Kings of the hill

Bowden's squads either won the ACC title outright or finished tied for first nine consecutive times after joining the conference in 1992. Even after Virginia's win in 1995, it was another three seasons before North Carolina State became the second ACC team to defeat the Seminoles.

"I think in a lot of cases during that period of time, people went into the Florida State game expecting to lose, and you wanted to minimize the damage," said Noel LaMontagne, who played offensive guard at Virginia from 1995 to 1999. "You wanted to come out of the game healthy, or as healthy as possible. You wanted to try to minimize the embarrassment. But with that game [in 1995], all of that changed, because then, everybody looked at it as, 'Hey, these guys aren't a guaranteed loss.'

"It's like when you're little kids and you're playing king of the hill, you know? Someone's going to stand up there for a long, long time, but eventually somebody's going to knock them down, and then everybody clamors to be the one at the top. It kind of reshuffles the deck a little bit. And that was what that game did."

On the final play of the game from the Virginia 6-yard line, Florida State tailback Warrick Dunn took a direct snap, side-stepped a tackler at the line of scrimmage and was hit by defensive backs Anthony Poindexter and Adrian Burnim inches from the goal line. Dunn's body crossed into the end zone; game officials ruled the ball did not follow.

And thus the Cavaliers - who entered the night 18-point underdogs - snapped Florida State's 29-game ACC winning streak. After recalling the game earlier this week, Poindexter - who is in his seventh season on Virginia's coaching staff - pointed out, "It's a little different league now."

'This can be done'

Steve Martin, who has served as an ACC football play-by-play broadcaster for Raycom Sports for the past 17 years, said that trend didn't necessarily begin with Virginia's win over Florida State in 1995, but it was notable nonetheless.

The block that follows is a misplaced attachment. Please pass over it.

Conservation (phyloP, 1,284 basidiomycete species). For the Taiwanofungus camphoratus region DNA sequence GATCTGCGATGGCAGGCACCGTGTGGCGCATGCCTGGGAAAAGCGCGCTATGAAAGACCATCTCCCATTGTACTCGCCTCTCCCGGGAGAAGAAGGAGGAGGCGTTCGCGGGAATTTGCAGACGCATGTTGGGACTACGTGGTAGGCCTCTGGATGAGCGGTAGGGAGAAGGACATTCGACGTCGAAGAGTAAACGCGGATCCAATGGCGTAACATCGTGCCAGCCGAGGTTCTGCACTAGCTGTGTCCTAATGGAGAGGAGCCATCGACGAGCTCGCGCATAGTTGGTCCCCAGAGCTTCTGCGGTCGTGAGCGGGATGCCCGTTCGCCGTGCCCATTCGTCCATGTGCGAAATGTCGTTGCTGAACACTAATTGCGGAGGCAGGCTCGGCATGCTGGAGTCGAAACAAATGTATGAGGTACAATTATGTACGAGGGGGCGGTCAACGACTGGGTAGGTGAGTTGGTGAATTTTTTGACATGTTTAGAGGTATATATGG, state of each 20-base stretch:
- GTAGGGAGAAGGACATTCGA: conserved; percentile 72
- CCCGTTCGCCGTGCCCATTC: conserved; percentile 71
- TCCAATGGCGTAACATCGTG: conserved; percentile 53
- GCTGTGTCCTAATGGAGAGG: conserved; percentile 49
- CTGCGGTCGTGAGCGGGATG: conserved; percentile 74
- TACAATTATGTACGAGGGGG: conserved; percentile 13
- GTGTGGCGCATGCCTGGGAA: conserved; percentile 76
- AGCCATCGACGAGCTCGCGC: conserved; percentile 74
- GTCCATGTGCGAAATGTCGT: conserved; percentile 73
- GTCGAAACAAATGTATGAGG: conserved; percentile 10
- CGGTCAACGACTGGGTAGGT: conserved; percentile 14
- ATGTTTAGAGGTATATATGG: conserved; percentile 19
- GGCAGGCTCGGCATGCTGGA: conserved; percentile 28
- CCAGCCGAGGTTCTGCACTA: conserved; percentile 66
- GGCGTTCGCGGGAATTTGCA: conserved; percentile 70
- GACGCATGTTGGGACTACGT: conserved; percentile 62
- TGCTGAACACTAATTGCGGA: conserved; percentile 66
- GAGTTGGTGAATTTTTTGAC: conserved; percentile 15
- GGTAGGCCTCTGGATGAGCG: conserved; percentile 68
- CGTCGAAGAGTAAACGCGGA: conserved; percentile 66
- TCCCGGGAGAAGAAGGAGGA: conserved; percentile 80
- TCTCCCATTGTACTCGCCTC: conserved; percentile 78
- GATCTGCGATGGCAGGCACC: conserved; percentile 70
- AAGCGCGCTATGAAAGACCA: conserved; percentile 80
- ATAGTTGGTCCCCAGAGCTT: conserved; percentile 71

"Yes, Virginia was the first team to prove that it could be done, but it took another three or four seasons before it would happen again," Martin said. "And N.C. State kind of unlocked the secret, and that secret was that a guy like [former Wolfpack coach] Chuck Amato could go down to Florida and recruit in Florida State's back yard.

"If there's something remarkable about what Virginia did, it's that Virginia did it with more home-grown talent than anybody else. I think that makes it an even more remarkable story."

On Saturday, Virginia (2-1) will host Florida State (3-1) once again at Scott Stadium. The teams haven't faced each other since 2006, and the Seminoles will enter the contest as the favorite. Should the Cavaliers score another upset, the reverberations won't be as wide-ranging as they were in 1995.

But it would underscore the point Virginia first made 15 years ago: Florida State possesses its share of flaws, as well.

"I think that helped the whole conference," O'Leary said. "Just the overall ability of everybody improved because there was a 'this can be done' type of attitude. I think it had a lot of carry-over to other teams. I'm always going to root for the underdog, and I think it was a great win for the conference for Virginia to break that string, because it needed to be done."